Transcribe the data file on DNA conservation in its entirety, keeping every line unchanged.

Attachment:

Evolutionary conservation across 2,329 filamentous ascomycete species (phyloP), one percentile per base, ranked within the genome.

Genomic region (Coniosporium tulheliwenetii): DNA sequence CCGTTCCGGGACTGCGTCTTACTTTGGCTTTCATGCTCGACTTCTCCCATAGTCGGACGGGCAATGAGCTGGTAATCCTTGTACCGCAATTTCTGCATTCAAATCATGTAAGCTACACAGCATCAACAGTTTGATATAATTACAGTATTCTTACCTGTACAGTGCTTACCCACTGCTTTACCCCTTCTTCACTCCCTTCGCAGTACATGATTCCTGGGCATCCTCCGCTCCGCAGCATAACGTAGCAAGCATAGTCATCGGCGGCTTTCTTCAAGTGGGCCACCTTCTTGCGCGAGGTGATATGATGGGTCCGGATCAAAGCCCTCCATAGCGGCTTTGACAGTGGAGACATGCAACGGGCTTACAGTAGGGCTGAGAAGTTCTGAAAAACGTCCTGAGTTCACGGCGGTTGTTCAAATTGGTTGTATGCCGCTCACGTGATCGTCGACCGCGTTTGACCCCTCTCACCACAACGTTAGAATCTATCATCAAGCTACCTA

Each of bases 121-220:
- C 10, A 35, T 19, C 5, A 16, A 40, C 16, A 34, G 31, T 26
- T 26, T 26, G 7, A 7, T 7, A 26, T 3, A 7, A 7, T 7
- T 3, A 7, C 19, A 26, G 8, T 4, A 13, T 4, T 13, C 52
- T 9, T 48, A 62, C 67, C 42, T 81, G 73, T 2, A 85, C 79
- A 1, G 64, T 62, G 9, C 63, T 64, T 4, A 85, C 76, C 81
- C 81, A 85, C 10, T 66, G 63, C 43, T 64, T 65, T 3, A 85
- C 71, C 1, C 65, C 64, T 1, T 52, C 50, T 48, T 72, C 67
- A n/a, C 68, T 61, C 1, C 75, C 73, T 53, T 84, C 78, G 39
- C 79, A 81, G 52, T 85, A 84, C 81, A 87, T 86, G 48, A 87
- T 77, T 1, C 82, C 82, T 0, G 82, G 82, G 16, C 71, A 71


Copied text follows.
Evolutionary conservation across 2,329 filamentous ascomycete species (phyloP), one percentile per base, ranked within the genome.

Genomic region (Coniosporium tulheliwenetii): DNA sequence CCGTTCCGGGACTGCGTCTTACTTTGGCTTTCATGCTCGACTTCTCCCATAGTCGGACGGGCAATGAGCTGGTAATCCTTGTACCGCAATTTCTGCATTCAAATCATGTAAGCTACACAGCATCAACAGTTTGATATAATTACAGTATTCTTACCTGTACAGTGCTTACCCACTGCTTTACCCCTTCTTCACTCCCTTCGCAGTACATGATTCCTGGGCATCCTCCGCTCCGCAGCATAACGTAGCAAGCATAGTCATCGGCGGCTTTCTTCAAGTGGGCCACCTTCTTGCGCGAGGTGATATGATGGGTCCGGATCAAAGCCCTCCATAGCGGCTTTGACAGTGGAGACATGCAACGGGCTTACAGTAGGGCTGAGAAGTTCTGAAAAACGTCCTGAGTTCACGGCGGTTGTTCAAATTGGTTGTATGCCGCTCACGTGATCGTCGACCGCGTTTGACCCCTCTCACCACAACGTTAGAATCTATCATCAAGCTACCTA

Each of bases 121-220:
- C 10, A 35, T 19, C 5, A 16, A 40, C 16, A 34, G 31, T 26
- T 26, T 26, G 7, A 7, T 7, A 26, T 3, A 7, A 7, T 7
- T 3, A 7, C 19, A 26, G 8, T 4, A 13, T 4, T 13, C 52
- T 9, T 48, A 62, C 67, C 42, T 81, G 73, T 2, A 85, C 79
- A 1, G 64, T 62, G 9, C 63, T 64, T 4, A 85, C 76, C 81
- C 81, A 85, C 10, T 66, G 63, C 43, T 64, T 65, T 3, A 85
- C 71, C 1, C 65, C 64, T 1, T 52, C 50, T 48, T 72, C 67
- A n/a, C 68, T 61, C 1, C 75, C 73, T 53, T 84, C 78, G 39
- C 79, A 81, G 52, T 85, A 84, C 81, A 87, T 86, G 48, A 87
- T 77, T 1, C 82, C 82, T 0, G 82, G 82, G 16, C 71, A 71